Wednesday, October 09, 2013

Until November Second....

If you visit Lacombe, you can take in Prairie Puzzles, an exhibit of bed quilts, home decor, art quilts and wearable quilting by five skilled Lacombe stitchers.  The historic Flatiron Building, home of the Lacombe & District Historical Society and the Lacombe Interpretive Centre, is strategically located at the intersection of 50 Avenue (aka Highway 12 or The Main Drag) and 50th Street, and is open Tuesdays through Saturdays, 9 a.m. - 5 p.m. (closed for lunch from noon to 1 p.m.).  Admission is free.

I had the opportunity to attend the opening of this exhibit, where I met one of the artists -- Briony Goddard, a talented quilter, embroiderer and beader.  In fact, at present it's her beading for which she's best known -- and it is Metis beading at that!  Below is a short video with Briony about this work:

While the work of the other quilters in the exhibit is lovely -- and Helen Brooks' hand-quilting was particularly superb -- Briony's contributions demonstrates a facility in both traditional and original design.  She and I connected early in the evening and spent over an hour sharing experiences, information, discussing the exhibit and our respective artistic practices.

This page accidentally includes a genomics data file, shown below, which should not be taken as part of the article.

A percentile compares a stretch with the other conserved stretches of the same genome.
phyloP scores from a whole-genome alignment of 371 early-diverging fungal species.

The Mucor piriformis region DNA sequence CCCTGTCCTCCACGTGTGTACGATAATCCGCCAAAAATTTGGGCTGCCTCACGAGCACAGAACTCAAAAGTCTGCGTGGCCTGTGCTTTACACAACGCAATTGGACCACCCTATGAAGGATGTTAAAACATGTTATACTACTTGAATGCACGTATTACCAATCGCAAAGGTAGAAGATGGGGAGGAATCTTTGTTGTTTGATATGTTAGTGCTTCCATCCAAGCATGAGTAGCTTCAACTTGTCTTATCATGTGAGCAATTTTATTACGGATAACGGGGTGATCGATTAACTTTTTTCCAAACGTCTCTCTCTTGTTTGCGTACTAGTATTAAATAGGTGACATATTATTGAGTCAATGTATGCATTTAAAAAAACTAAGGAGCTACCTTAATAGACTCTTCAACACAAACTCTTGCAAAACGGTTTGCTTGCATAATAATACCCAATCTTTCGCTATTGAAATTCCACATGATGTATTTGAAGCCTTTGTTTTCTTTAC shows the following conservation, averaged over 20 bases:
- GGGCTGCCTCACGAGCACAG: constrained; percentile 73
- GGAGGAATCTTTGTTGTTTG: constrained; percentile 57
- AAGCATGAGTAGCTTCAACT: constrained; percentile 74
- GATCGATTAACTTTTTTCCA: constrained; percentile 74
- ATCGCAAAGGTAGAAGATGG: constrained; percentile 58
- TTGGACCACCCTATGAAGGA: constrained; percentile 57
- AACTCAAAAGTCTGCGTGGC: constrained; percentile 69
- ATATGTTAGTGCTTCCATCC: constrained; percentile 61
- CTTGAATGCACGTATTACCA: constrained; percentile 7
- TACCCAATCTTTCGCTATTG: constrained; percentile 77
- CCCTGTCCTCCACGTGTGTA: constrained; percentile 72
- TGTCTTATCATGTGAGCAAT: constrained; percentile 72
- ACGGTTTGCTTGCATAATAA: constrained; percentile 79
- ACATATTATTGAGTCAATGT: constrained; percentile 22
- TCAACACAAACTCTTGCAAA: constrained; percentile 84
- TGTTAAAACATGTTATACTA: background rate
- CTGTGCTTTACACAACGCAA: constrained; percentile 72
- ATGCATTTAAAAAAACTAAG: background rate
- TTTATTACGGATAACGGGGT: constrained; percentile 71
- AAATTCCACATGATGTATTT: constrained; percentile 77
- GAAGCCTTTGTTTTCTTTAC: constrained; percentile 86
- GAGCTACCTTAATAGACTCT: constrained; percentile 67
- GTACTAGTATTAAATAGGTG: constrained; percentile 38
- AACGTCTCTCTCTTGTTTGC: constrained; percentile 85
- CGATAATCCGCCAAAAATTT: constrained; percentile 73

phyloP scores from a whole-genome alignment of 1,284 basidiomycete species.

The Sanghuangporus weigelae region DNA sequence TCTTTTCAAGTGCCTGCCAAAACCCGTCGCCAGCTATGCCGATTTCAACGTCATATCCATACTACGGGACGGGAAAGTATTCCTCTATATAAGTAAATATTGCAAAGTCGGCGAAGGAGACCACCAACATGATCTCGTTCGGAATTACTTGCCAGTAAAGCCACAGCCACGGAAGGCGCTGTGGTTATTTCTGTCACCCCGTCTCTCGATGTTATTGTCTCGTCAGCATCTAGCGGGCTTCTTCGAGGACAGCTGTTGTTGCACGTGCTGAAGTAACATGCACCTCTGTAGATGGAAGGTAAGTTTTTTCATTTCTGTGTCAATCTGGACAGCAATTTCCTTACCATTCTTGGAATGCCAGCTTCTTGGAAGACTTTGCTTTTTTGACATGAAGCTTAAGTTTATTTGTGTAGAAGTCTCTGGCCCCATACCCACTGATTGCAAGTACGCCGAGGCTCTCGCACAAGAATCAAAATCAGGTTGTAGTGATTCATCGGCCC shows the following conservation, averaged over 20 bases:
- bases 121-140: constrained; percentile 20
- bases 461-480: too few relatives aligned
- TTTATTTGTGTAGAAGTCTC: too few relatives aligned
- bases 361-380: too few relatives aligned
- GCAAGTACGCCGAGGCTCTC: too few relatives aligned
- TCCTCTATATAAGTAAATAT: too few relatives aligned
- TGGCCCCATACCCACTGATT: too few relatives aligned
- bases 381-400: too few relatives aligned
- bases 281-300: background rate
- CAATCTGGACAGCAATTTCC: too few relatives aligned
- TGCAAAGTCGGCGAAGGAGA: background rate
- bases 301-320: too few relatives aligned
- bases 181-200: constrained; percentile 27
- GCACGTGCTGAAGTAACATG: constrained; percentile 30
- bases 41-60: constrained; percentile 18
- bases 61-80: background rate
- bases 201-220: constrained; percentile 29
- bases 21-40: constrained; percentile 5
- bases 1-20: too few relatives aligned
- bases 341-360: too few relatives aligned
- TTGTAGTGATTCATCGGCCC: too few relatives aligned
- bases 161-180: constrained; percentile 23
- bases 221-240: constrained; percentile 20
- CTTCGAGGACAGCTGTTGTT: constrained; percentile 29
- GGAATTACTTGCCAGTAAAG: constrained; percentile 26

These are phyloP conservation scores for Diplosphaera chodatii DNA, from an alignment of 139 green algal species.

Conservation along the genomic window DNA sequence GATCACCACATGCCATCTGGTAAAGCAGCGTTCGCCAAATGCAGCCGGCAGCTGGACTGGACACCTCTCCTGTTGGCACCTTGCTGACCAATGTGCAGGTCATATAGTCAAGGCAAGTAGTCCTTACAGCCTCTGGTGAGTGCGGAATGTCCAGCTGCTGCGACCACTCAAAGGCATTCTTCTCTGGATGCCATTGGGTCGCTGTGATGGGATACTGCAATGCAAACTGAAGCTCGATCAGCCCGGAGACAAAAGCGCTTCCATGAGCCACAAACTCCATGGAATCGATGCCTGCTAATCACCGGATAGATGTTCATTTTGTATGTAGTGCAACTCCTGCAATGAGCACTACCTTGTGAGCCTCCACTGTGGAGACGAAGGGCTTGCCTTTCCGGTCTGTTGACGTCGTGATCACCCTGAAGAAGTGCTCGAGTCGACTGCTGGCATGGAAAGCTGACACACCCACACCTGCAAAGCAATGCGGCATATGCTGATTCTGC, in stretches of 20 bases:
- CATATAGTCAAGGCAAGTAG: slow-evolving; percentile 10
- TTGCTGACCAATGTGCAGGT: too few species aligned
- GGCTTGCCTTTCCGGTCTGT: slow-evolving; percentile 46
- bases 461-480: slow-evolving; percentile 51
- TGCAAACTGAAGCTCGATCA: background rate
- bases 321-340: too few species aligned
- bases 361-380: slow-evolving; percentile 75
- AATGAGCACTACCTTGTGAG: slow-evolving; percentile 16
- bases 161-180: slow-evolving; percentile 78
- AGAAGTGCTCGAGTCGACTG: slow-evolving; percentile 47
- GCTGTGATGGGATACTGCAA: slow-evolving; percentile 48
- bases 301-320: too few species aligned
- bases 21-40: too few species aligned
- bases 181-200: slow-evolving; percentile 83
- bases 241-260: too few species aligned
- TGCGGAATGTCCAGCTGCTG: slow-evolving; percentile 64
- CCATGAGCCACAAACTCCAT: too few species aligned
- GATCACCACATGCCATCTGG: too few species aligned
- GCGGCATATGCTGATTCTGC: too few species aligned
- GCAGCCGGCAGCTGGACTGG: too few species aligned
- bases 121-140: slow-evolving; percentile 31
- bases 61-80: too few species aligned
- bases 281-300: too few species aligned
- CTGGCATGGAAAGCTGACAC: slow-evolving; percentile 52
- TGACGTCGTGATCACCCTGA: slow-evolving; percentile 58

If you go to the show, look for Briony's beautiful paper piecing, her original circular hangings and her tiny crazy quilted, heavily beaded postcard.

Wormhole Trip - Paper pieced
(C) Briony Goddard, 2013

And if you admire fine hand-quilting, you'll enjoy the work of Helen Brooks, such as this work on a miniature Dresden Plate hanging:

The exhibit is hung just inside the foyer of the Flatiron Building, and photographs are permitted.  Each piece is colourful and demonstrates the variety of work done by these women, all members of the Central Alberta Quilters' Guild and all residents of Lacombe and area.  It's a rich collection of colour and style, and for those in this part of Alberta (and there are many) unfamiliar with original quilt design, it's both a gentle introduction to the art quilt and a fitting tribute to the tradition of quilting for hearth and home.

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